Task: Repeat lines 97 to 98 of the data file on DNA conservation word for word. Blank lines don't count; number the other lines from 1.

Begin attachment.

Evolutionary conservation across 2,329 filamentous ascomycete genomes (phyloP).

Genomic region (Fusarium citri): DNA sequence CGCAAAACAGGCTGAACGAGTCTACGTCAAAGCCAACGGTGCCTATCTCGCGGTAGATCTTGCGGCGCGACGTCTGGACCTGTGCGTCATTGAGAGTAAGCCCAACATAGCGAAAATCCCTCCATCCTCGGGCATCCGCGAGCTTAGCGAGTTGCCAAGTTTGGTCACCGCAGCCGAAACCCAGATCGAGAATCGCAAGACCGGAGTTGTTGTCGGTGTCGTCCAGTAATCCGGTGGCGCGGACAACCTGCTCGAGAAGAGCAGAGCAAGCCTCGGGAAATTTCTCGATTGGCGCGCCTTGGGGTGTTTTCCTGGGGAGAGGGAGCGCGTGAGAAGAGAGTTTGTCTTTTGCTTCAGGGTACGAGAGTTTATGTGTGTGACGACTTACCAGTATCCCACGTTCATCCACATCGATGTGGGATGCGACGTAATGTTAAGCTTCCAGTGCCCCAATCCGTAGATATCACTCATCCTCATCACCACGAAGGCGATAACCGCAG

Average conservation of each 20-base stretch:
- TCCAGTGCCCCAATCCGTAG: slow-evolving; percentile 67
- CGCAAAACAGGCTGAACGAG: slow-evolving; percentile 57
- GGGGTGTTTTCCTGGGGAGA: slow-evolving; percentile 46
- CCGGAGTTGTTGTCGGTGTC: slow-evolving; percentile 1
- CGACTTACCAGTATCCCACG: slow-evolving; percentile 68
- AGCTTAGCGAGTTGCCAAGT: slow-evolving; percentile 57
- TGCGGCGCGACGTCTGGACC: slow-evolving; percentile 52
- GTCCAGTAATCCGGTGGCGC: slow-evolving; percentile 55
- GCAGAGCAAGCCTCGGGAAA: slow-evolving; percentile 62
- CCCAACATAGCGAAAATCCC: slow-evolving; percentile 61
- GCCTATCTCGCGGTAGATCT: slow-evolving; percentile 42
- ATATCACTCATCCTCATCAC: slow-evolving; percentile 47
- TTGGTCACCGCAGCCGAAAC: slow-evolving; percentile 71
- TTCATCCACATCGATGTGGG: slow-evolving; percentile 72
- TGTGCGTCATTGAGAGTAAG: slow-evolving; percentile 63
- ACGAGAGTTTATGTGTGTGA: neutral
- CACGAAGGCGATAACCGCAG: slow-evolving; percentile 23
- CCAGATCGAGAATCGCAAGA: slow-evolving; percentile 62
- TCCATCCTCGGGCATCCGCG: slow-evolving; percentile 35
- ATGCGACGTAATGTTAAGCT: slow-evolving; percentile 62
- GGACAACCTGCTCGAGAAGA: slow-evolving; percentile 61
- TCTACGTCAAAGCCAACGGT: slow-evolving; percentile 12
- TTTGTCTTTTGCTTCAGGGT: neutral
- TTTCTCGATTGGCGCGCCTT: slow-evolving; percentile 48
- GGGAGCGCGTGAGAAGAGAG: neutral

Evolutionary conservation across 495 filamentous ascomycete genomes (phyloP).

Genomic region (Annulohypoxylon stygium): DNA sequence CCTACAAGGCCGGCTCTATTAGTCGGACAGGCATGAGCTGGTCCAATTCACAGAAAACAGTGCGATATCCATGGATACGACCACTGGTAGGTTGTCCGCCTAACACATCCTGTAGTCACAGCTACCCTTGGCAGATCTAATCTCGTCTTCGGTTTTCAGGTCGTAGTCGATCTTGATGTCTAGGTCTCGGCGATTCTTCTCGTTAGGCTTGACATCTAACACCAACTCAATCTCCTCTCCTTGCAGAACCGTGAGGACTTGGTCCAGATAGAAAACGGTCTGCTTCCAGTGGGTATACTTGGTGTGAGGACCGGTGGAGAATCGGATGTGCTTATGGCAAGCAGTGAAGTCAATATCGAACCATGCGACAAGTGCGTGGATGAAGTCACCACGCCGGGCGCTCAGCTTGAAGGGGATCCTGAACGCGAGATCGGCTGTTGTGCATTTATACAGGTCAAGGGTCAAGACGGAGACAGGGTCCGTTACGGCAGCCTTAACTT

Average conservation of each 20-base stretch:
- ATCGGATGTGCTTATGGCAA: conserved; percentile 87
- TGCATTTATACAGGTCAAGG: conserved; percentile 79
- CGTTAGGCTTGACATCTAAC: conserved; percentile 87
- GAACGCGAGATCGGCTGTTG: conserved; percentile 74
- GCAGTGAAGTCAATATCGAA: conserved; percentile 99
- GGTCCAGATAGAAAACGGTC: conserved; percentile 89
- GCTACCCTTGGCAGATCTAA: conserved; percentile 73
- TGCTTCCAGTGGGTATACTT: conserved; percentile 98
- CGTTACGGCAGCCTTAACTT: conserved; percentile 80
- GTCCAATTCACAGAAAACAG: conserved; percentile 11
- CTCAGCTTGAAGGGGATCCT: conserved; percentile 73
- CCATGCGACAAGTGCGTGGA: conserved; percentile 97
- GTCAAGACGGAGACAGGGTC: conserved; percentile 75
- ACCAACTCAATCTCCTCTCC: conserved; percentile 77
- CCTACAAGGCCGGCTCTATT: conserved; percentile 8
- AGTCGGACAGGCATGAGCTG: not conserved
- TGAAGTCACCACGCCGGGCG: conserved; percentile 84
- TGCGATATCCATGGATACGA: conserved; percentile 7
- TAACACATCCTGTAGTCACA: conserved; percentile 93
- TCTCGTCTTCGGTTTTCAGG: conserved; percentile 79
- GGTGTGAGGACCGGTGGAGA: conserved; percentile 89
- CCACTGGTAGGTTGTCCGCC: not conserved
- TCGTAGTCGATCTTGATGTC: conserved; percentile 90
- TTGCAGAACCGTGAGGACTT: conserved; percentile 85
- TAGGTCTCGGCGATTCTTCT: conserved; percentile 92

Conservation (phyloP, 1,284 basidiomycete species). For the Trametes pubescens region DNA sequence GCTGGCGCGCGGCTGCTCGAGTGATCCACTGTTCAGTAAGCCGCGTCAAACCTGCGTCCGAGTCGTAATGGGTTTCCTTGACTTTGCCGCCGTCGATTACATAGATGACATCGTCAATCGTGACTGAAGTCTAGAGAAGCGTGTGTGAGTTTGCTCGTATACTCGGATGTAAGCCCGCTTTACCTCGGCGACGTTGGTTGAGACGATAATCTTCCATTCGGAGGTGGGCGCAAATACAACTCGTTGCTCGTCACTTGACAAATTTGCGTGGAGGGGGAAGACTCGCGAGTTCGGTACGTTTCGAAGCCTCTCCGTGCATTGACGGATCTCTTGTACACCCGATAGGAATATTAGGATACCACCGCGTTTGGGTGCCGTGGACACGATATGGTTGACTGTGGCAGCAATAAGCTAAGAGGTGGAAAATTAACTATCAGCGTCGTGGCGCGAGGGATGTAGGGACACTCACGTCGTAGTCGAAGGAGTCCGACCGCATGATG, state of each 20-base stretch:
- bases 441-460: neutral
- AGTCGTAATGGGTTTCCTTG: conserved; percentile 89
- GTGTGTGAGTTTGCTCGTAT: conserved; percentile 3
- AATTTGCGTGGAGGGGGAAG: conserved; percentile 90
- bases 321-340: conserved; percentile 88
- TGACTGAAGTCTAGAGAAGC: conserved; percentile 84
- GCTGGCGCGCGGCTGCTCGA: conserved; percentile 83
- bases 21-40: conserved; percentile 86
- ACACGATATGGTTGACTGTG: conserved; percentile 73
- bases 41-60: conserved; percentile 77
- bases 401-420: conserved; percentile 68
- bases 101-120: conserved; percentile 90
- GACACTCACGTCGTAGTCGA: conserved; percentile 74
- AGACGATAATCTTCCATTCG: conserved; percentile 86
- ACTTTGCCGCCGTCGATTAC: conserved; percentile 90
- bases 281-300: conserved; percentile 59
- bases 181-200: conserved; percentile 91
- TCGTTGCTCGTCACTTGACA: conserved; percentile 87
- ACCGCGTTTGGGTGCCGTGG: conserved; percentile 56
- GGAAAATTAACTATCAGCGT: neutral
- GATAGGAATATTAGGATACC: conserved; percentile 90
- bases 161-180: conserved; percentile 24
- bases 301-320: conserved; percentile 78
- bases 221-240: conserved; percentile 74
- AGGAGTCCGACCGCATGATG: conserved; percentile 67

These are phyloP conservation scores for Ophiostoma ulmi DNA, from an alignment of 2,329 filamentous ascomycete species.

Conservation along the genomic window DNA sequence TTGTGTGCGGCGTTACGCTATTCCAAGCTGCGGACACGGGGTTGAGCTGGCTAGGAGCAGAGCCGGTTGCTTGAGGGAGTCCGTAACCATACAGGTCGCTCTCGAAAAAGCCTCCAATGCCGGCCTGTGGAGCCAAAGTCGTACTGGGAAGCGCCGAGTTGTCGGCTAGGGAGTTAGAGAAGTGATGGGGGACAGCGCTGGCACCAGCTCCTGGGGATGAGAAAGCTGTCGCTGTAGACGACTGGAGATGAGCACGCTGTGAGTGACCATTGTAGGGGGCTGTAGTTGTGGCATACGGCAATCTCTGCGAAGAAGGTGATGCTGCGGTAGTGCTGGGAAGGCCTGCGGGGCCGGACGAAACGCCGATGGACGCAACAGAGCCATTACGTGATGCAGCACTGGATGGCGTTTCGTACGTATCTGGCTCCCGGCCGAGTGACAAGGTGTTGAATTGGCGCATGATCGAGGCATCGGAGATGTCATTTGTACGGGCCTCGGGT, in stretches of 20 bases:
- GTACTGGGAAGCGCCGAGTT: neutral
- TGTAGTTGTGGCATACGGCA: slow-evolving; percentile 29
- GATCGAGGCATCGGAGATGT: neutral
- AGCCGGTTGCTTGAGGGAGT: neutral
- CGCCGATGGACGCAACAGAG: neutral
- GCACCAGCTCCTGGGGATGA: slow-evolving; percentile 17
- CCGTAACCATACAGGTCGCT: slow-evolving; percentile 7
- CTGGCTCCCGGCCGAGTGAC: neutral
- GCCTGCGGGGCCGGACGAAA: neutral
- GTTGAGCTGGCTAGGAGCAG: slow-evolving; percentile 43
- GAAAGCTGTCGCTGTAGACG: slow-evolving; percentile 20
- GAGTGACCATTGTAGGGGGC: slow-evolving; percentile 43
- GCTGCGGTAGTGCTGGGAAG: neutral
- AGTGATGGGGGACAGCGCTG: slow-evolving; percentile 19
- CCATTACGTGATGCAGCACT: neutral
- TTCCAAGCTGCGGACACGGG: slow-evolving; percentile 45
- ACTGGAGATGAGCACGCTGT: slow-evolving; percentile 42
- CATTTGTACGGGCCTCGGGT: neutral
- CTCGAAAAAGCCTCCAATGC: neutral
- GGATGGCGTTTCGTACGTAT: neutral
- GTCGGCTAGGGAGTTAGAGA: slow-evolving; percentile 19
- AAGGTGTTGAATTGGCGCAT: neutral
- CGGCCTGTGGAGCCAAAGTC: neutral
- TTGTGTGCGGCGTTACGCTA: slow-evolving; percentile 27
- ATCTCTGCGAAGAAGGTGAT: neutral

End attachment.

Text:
- GCTGCGGTAGTGCTGGGAAG: neutral
- AGTGATGGGGGACAGCGCTG: slow-evolving; percentile 19